http://www.washingtonpost.com/blogs/liveblog/wp/2013/02/07/when-bill-met-shelley-no-disability-could-keep-them-apart/

MOST LOVING STORY ABOUT FINDING OUT YOUR CHILD HAS DOWN SYNDROME:
I know there are many versions of this too – the “When did you first find out” story; this is a recent favorite. Like many of the families I know (ours included), Tara McCallan of The Happy Soul Project was given a diagnosis of Down syndrome after her daughter was born. She has a buoyant spirit that shows in her writing. Lovely pictures too.
http://www.happysoulproject.com/2012/12/life-is-beautiful-because-reid-layne-is.html#.UY-IVyuDQXw

BEST EXPLORATION OF THE IDEA THAT EMOTIONS ABOUT DISABILITY DON’T FIT EASILY INTO ONE BOX OR ANOTHER:
Ellen Painter Dollar at Patheos.com:
http://www.patheos.com/blogs/ellenpainterdollar/2013/03/taboo-stories-disability/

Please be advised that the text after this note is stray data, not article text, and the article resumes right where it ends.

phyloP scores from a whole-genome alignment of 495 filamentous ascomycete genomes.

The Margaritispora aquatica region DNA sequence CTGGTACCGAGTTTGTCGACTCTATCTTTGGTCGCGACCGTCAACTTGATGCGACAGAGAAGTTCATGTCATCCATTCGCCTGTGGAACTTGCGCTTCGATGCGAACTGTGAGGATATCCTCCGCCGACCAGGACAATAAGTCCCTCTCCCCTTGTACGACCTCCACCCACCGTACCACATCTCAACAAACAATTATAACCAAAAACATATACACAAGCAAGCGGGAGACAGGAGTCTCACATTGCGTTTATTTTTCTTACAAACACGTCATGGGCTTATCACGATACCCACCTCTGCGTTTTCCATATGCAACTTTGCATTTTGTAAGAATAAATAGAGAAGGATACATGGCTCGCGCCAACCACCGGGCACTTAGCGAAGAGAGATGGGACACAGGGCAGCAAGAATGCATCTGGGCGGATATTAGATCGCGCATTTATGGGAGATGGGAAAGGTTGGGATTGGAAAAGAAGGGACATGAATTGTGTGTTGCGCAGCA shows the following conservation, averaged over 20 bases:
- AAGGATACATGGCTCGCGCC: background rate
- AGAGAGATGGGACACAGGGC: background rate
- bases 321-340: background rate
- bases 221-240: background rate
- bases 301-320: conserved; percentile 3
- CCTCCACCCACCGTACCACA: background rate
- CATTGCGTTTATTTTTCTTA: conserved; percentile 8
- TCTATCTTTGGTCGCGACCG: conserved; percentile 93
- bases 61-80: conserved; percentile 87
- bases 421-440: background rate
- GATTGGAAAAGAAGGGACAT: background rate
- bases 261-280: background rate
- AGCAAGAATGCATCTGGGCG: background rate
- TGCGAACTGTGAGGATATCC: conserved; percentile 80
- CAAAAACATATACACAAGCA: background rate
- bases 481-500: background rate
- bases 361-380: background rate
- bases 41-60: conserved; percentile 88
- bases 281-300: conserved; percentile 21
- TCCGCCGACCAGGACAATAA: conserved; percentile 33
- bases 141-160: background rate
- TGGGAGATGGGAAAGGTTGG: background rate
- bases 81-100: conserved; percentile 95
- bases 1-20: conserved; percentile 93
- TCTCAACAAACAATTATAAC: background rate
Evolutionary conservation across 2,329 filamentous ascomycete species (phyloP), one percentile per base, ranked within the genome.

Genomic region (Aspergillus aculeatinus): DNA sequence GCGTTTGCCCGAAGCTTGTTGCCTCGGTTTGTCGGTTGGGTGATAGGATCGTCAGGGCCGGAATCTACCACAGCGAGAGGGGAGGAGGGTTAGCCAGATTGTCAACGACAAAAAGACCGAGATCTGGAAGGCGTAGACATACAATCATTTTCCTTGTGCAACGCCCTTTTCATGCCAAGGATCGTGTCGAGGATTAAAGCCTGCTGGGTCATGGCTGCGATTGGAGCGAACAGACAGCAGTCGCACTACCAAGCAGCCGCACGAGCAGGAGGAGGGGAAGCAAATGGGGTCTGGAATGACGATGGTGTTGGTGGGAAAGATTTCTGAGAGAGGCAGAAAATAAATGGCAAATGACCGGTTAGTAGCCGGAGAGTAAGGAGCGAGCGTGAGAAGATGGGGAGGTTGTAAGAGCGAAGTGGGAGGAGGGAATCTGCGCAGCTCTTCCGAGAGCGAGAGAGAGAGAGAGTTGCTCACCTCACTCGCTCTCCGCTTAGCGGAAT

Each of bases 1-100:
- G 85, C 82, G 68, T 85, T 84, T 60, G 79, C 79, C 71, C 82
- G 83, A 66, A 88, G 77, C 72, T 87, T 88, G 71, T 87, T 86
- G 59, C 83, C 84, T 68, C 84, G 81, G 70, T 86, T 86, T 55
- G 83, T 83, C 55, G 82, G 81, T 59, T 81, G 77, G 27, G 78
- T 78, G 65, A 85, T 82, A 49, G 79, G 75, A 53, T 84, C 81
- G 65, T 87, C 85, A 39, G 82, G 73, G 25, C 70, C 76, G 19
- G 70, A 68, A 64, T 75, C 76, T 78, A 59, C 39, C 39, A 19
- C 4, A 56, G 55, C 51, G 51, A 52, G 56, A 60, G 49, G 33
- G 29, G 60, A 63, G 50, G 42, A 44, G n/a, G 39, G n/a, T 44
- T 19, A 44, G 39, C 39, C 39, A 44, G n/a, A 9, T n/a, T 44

BEST REMINDER THAT YOUR CHILD’S LIFE IS HERS, NOT YOURS:
If you are the parent of a young child with Down syndrome, make sure you follow this mom’s inspiring blog. Gary Hughes Bender writes about her adult daughter with warmth and grace at The Ordinary Life of an Extraordinary Girl:
http://www.theextraordinarygirl.com/2012/12/186-miles-of-tears.html

BEST INSPIRATION, PERIOD:
Karen Gaffney has Down syndrome. She is also an accomplished distance swimmer, advocate and public speaker. She recently added Honorary Doctorate to her list, from the University of Portland.

Here’s the YouTube video:

And here’s a brief biography of her (click the link and scroll down to her name):
http://www.up.edu/commencement/print.aspx?cid=8305&pid=3144

And this story, about a high school student with Down syndrome being inducted into the National Honor Society